ORISE Intern Teamed with Army Reserve to Protect Environment
Karen White is doing her duty for the U.S. Army but not in the way many people might think. In July 2005, White was appointed to the U.S. Army Environmental Command’s Environmental Management Participant Program as an ORISE program participant. There, White studied natural and cultural resources on Army Reserve properties and the effect that the Reserve’s mission activities had on the surrounding environment.
As a conservation technician intern, White’s program took her to Atlanta at the Installation Management Agency-Army Reserve Office. Whenever the Reserve considered any type of property action, such as buying or selling land, White helped to ensure that the military branch’s decisions were made with the environment in mind.
One case involved property on the North Carolina coastline. The military branch considered selling the property, but White said, with endangered manatees and a threatened species of butterfly inhabiting the area, the Reserve was making certain that whoever purchased the land did not negatively impact either species or their habitats.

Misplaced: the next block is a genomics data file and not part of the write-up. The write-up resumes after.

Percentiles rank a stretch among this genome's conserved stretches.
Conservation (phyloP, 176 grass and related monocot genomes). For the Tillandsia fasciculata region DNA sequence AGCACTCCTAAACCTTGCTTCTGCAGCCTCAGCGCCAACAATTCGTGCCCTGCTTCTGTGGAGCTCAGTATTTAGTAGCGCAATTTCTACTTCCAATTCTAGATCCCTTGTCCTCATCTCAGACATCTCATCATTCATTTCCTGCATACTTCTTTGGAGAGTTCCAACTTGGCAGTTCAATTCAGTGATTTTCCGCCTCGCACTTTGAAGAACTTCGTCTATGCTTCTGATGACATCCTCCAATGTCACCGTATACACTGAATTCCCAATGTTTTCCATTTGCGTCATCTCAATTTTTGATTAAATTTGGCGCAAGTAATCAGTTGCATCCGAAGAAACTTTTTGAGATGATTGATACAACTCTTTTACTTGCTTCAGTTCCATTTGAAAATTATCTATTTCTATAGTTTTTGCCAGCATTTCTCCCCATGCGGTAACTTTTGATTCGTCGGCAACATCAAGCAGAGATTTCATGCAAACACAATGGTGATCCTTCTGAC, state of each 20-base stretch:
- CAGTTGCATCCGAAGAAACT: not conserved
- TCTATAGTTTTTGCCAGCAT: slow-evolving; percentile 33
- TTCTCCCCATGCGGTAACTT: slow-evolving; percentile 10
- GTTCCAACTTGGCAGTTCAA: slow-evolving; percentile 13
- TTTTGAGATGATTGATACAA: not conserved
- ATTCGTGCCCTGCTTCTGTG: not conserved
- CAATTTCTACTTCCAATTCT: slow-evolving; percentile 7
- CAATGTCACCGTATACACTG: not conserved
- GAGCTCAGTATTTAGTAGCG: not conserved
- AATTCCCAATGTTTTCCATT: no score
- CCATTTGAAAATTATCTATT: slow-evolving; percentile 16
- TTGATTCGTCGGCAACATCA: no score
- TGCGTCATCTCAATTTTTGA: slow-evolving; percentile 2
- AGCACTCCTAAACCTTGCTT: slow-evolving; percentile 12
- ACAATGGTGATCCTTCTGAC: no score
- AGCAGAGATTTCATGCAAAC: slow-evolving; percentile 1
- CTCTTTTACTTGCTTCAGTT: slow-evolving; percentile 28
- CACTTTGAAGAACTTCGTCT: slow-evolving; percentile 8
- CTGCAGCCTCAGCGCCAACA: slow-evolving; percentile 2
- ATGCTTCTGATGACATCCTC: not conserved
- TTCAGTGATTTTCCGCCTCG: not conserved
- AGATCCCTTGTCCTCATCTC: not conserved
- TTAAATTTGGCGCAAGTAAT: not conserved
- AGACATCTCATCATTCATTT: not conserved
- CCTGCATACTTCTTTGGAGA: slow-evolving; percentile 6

The Army Reserve is responsible for properties in all 50 states, Puerto Rico, American Samoa, and Europe. White said the Reserve makes an effort to work closely with federal and state environmental agencies, who review the Reserve’s projects to make sure they are following proper procedures.
"By word of mouth, they said ‘we have an ORISE person who has done really well here’,” she explained. “People told me ORISE opens doors. In my case, it not only opened the door but led me through it.”
A 2006 graduate of Randolph-Macon College in Virginia, White majored in biology and had not considered a career in environmental compliance. But following her internship with ORISE, she was hooked. After the ORISE program ended in March, White earned a position with the 81st Regional Readiness Command in Birmingham, Alabama. She said the people she interacted with during her internship helped her find a job and jump-start her new career.
Now charged with the environmental stewardship of Army Reserve property in eight southeastern states, White says she makes many of the same contributions but with added responsibility. In addition to ensuring environmental compliance, she also works on the restoration of contaminated property, pollution prevention, and preservation of cultural and natural resources.
“I wouldn’t be where I am today without the ORISE program,” White said, “and I will be forever grateful for what the program and the ORISE staff did for me."